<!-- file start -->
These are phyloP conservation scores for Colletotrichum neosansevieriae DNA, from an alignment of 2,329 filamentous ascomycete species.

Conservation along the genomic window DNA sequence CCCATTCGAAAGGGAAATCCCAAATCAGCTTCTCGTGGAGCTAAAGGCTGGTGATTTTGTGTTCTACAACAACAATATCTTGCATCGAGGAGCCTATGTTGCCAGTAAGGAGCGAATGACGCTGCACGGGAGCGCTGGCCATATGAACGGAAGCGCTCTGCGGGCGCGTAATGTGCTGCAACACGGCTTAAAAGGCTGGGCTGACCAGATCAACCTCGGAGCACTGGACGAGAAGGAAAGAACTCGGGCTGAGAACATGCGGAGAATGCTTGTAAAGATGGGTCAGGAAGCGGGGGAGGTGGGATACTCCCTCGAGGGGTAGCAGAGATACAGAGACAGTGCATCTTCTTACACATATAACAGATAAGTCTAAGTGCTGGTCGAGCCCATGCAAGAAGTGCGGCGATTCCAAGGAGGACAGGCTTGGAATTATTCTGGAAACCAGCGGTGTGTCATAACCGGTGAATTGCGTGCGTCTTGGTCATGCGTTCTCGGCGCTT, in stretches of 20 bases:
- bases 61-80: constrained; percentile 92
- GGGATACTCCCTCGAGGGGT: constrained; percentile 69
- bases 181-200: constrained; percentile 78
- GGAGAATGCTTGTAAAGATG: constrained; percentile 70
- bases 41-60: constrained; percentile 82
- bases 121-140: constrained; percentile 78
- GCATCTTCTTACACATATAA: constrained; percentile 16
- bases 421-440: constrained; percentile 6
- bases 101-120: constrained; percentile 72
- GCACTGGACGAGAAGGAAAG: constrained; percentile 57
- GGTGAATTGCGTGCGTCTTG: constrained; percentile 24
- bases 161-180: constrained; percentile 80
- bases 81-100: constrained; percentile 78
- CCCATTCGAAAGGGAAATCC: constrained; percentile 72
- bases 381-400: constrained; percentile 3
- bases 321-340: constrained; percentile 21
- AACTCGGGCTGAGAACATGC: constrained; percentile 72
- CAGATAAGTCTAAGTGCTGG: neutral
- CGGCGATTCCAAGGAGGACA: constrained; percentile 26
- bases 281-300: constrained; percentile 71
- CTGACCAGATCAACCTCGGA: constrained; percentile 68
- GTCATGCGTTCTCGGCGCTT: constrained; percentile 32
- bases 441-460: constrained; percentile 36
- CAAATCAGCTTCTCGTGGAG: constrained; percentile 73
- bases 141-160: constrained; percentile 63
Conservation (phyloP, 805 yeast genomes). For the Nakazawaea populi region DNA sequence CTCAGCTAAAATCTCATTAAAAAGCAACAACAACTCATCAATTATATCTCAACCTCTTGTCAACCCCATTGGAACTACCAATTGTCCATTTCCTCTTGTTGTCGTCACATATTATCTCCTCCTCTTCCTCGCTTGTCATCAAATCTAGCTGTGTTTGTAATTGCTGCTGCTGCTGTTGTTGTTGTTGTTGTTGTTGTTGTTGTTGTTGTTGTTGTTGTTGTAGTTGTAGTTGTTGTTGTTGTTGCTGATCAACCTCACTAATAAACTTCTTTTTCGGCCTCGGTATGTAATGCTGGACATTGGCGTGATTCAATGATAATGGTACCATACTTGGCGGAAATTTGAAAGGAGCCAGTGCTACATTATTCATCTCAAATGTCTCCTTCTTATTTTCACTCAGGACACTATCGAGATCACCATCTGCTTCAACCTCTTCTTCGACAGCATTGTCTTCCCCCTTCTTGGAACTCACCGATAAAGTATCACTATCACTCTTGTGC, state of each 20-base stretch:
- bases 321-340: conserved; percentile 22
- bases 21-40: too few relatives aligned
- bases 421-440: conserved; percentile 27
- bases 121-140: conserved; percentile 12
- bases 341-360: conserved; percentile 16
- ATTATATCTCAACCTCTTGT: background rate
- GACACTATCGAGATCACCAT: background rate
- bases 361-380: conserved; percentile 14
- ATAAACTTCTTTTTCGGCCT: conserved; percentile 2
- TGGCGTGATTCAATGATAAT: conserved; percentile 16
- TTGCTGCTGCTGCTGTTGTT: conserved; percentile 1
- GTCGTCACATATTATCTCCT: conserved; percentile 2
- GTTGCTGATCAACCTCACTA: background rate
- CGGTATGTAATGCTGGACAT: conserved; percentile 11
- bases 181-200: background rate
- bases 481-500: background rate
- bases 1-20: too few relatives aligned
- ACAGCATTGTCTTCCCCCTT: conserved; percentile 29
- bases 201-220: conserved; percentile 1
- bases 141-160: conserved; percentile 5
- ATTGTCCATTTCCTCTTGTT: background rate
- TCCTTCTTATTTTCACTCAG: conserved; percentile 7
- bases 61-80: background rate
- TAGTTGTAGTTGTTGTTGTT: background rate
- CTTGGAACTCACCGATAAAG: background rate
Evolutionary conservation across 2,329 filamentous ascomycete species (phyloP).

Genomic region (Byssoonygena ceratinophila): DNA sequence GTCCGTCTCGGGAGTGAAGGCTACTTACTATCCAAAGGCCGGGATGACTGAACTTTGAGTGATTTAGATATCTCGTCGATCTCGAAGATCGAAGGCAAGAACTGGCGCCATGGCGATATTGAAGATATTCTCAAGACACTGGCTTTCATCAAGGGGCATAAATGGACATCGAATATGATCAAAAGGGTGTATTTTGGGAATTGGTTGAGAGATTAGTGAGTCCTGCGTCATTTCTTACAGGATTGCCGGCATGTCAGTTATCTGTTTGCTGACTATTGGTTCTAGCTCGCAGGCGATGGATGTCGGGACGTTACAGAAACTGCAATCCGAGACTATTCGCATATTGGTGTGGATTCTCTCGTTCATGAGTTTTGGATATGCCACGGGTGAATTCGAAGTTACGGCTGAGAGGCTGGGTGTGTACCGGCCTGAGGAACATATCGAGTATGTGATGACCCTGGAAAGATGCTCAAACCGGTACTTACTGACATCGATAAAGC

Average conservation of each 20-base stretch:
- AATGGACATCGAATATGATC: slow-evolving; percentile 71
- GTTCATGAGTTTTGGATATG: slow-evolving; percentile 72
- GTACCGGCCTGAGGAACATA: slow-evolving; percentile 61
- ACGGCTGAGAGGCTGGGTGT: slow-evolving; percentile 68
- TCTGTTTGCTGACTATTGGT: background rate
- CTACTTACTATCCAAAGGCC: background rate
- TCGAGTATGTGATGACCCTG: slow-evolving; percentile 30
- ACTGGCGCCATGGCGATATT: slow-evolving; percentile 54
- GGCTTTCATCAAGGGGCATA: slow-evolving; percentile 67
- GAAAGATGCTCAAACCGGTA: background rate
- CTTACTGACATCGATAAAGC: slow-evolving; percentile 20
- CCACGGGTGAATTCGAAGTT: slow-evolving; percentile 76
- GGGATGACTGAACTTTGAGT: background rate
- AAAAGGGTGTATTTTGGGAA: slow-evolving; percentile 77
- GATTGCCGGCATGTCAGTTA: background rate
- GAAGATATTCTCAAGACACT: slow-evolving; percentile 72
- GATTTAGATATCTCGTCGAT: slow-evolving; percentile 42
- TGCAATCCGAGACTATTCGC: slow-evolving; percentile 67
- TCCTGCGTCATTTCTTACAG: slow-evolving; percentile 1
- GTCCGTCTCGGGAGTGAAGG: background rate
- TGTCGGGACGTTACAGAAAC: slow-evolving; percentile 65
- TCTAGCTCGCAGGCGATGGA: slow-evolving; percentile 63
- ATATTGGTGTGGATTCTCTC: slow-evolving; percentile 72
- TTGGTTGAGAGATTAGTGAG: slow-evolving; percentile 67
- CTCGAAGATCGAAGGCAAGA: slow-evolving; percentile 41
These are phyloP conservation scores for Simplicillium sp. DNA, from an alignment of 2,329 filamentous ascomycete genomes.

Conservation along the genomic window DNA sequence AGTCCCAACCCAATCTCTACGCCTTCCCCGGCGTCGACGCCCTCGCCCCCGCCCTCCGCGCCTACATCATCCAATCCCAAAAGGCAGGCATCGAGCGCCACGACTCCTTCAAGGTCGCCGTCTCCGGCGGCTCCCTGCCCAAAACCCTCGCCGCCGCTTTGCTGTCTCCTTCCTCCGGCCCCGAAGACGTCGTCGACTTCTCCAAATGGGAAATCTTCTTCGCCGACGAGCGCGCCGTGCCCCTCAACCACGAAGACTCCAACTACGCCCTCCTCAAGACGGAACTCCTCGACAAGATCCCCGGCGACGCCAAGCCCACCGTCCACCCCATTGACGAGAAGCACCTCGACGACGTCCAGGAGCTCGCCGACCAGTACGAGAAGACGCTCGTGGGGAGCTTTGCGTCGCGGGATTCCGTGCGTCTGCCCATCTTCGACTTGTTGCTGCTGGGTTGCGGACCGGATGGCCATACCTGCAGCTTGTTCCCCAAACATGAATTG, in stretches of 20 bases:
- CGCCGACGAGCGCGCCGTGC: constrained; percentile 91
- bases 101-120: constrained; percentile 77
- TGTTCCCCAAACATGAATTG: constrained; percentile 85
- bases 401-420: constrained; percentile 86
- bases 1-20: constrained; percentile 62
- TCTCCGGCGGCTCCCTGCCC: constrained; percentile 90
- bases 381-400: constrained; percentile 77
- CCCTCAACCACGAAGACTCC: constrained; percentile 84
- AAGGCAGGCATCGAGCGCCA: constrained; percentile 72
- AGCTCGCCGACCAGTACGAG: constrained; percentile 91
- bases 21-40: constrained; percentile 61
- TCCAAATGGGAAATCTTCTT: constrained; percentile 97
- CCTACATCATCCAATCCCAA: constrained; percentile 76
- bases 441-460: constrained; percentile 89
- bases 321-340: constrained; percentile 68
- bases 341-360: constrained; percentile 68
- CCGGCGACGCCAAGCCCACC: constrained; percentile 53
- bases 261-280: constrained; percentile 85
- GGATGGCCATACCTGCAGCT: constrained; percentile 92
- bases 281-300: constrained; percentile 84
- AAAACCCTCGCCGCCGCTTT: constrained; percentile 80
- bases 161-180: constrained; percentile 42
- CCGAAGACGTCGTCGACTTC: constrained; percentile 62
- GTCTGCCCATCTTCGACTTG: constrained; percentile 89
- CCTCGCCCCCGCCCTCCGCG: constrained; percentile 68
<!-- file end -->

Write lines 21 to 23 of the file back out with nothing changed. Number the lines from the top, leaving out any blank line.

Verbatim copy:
- CGGCGATTCCAAGGAGGACA: constrained; percentile 26
- bases 281-300: constrained; percentile 71
- CTGACCAGATCAACCTCGGA: constrained; percentile 68